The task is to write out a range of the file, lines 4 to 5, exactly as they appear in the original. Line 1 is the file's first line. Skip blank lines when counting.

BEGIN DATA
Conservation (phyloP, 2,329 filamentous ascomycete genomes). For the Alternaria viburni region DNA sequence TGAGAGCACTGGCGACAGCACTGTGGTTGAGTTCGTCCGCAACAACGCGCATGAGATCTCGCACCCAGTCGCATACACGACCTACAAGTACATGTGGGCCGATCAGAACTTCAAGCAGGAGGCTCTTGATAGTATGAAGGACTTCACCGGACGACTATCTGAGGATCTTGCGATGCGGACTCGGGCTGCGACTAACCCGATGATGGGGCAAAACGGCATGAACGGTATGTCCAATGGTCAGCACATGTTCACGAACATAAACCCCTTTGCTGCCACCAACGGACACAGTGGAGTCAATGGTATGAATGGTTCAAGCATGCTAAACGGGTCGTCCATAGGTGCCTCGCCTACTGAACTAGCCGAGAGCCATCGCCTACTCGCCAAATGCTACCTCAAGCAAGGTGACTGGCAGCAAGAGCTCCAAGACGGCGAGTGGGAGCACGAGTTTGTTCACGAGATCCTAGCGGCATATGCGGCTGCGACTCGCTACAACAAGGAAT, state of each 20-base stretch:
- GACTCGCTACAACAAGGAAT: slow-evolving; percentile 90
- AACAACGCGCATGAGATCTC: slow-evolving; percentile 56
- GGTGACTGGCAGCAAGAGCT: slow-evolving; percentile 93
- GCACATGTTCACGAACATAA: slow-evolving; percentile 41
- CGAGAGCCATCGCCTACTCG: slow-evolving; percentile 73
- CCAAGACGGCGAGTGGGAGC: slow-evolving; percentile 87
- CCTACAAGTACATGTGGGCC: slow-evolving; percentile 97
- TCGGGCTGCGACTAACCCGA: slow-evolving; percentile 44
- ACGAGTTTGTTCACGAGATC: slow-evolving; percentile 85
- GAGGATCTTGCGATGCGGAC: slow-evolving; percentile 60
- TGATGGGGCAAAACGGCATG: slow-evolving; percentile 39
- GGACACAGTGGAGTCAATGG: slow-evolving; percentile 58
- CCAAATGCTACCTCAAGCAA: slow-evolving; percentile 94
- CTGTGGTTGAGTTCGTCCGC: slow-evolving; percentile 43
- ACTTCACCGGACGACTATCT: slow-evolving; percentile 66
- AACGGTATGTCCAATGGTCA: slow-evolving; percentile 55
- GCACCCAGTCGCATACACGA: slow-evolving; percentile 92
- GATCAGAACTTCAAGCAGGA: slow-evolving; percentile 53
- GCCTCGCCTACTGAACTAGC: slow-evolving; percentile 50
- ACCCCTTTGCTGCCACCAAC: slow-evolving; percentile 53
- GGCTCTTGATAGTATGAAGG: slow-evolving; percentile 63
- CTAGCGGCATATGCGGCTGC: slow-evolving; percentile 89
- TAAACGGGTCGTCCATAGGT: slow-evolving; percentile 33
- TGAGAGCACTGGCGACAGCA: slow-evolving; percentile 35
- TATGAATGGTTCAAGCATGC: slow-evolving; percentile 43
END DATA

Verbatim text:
- GGTGACTGGCAGCAAGAGCT: slow-evolving; percentile 93
- GCACATGTTCACGAACATAA: slow-evolving; percentile 41